Home for Christmas . . . or Not?

I almost wasn’t brave enough to put it up this year.  Do all hearts come home for Christmas?  Really?  In this season of life, I’ve actually given this question considerable thought.  Slowly, I am learning that hearts can come home even when bodies don’t.  Good to know.

These days we do not often have our whole family together for Christmas.  Our kids are doing what we loved to do when they were young—celebrating Christmas in their own homes, building family traditions and celebrating Christ’s birth in ways that give us great joy.  Some years we travel to celebrate with them.  Some years we get to celebrate with our nearby New Hampshire kids, and this is happily one of those years.

So why was it extra-hard to put up my favorite Christmas sign this year?  There are a number of reasons, I know.  But chief among them is what I wrote about in the last post—that we haven’t been able to travel this fall and thus haven’t seen our 8 distant grandchildren for way too long. Too long for this Nana, at least.  I miss them deeply. Viscerally. Physically.

I am also approaching the 10-year anniversary (on December 19) of the Homegoing of my mom. My beloved mom, who was, next to my husband, my best friend.  I am taken back to our last days with her in hospice.  The song comes back: choking back tears, I remember singing to her “Softly and tenderly, Jesus is calling, ‘Come home. Come home. Ye who are weary, come Home.’”  More a grief-strangled croak than a song, really. But I think she heard it. And she did just that.  She went Home. 

All these thoughts about home.  And Home. And suddenly it hits me.  What we celebrate at Christmas is actually not a coming home. It’s a leaving Home.  The One whose birth we celebrate actually left His Home to come to our earthly home so we could one day go to His. Our true Home. Another song: “Thou didst leave thy throne and thy heavenly home / when thou camest to earth for me . . .”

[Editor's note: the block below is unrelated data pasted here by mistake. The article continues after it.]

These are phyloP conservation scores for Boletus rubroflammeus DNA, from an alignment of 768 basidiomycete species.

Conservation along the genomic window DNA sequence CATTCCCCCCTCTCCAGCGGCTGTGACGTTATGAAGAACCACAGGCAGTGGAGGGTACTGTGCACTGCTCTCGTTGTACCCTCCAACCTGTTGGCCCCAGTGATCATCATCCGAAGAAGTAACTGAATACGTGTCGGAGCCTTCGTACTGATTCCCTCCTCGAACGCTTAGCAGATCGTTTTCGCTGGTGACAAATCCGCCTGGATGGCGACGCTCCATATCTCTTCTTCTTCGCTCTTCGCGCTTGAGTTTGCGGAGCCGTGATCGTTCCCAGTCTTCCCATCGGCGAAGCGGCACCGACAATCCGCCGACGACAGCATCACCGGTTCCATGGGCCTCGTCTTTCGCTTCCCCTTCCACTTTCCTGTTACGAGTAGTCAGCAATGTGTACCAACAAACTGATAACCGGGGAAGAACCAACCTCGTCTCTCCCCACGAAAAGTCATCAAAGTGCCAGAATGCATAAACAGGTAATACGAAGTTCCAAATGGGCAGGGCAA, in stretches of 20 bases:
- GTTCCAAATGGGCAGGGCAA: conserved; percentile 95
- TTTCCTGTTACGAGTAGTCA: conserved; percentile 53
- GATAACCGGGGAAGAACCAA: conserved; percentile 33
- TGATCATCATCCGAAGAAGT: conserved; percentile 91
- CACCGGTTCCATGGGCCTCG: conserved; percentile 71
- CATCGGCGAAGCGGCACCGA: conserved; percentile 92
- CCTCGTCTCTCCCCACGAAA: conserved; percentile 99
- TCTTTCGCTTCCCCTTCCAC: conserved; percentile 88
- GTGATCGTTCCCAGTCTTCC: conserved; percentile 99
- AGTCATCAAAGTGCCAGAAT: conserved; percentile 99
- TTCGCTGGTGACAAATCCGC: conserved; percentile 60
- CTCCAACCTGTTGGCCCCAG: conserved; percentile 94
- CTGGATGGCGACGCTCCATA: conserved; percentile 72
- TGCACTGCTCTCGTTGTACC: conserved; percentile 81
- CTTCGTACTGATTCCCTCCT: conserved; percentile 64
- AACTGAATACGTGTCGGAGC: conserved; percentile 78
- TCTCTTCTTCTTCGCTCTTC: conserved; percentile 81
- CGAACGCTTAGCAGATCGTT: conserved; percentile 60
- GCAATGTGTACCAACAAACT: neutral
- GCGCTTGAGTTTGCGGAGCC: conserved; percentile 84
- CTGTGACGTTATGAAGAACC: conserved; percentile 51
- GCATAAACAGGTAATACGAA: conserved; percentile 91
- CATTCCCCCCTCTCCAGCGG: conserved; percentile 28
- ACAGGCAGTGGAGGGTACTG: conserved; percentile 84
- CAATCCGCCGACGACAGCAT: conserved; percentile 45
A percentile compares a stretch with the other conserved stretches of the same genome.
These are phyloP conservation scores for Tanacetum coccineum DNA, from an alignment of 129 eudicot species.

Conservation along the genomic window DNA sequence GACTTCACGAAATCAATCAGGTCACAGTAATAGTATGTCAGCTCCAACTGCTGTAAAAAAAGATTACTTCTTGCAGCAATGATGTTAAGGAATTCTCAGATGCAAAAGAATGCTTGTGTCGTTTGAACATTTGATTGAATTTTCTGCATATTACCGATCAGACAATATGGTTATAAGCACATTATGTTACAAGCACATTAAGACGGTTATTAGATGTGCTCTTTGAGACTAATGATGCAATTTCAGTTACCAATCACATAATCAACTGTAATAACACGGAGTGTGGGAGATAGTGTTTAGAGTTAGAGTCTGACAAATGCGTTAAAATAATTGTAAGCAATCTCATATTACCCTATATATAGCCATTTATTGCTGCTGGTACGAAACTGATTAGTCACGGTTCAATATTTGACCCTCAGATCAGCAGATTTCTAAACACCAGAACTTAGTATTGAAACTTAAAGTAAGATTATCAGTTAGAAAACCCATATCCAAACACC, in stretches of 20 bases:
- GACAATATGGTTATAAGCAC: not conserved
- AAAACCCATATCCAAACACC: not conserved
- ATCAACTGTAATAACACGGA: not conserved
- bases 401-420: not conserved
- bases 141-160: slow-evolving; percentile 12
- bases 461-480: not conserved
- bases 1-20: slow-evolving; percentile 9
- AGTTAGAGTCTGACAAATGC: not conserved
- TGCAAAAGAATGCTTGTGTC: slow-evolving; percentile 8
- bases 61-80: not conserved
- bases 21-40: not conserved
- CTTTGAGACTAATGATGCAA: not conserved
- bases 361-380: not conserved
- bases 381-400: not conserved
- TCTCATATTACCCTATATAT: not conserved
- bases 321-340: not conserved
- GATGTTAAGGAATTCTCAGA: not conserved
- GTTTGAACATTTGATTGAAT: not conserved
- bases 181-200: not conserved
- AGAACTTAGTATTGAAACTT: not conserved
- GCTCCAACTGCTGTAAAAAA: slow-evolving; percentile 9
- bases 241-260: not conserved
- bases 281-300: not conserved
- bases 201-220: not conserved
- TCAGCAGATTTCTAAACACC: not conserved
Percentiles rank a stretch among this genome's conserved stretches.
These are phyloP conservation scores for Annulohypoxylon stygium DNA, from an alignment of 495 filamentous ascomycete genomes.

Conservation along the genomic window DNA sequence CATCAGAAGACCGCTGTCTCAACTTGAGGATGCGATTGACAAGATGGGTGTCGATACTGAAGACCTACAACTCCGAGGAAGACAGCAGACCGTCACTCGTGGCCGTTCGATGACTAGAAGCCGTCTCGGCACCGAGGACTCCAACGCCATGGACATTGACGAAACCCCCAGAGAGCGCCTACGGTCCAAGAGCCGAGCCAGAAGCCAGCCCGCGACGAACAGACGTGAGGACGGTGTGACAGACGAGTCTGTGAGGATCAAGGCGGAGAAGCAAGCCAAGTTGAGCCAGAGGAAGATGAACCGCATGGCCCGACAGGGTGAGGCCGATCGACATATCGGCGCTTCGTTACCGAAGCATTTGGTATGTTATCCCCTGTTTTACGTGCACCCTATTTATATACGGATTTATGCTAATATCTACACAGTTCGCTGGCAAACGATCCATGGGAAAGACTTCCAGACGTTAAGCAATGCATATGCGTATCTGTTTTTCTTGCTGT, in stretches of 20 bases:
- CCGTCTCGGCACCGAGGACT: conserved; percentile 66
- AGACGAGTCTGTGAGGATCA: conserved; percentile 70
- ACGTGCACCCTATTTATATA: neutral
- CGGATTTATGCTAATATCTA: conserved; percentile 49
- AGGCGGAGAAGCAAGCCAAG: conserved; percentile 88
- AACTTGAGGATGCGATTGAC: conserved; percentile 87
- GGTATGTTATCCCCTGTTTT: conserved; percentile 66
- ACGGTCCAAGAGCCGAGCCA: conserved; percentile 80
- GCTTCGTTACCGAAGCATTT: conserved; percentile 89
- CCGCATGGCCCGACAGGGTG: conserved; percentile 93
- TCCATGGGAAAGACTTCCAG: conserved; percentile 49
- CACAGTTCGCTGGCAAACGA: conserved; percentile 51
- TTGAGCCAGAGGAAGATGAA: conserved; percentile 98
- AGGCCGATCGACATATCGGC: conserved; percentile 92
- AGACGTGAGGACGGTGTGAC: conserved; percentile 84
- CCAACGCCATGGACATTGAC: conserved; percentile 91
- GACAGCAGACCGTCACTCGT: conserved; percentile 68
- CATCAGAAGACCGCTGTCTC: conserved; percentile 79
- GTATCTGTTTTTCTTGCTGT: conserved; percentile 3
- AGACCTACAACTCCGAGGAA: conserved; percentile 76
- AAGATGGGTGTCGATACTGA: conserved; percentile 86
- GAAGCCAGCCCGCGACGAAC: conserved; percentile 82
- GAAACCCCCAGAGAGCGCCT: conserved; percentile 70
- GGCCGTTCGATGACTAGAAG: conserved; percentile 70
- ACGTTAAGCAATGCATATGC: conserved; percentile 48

Such an unlikely story we celebrate at Christmas. I love how Frederick Buechner puts it:

“. . . the child born in the night among the beasts…and nothing is ever the same again.  Those who believe in God can never in a way be sure of Him again.  Once they have seen Him in a stable they can never be sure where He will appear or to what lengths He will go or to what ludicrous depths of self-humiliation He will descend in His wild pursuit of man. . . . He comes in such a way that we can always turn Him down as we could crack the baby’s skull like an eggshell or nail Him up when He gets too big for that.”  (The Hungering Dark, pp. 13–14)

His “wild pursuit of man.”  Of us.  It’s why Matthew reminded his readers of what the prophet Isaiah had foretold: “. . . and they will call him Immanuel (which means God is with us).” (Matthew 1:23)   Reason to celebrate, I’d say: God is with us. He came quietly.  He left in both alarming violence and stunning triumph.  He went Home.  

And now He not only beckons us Home—eventually—He also reminds us, as He did His puzzled band of disciples as He ascended into Heaven: “. . . and surely I am with you always, to the very end of the age.” (Matthew 28:20

God with us.  Always.  Even to the very end of the age, our age.  Surely reason to celebrate.  No matter what.  No matter where.  Home.  Or not.  Because Home is waiting.

As C.S. Lewis observed, “God refreshes us along the way with some very pleasant inns.  But He does not encourage us to think of them as Home.”  

So, as we celebrate His leaving Home and ultimately beckoning us Home, from my “pleasant inn” to yours: Merry Christmas!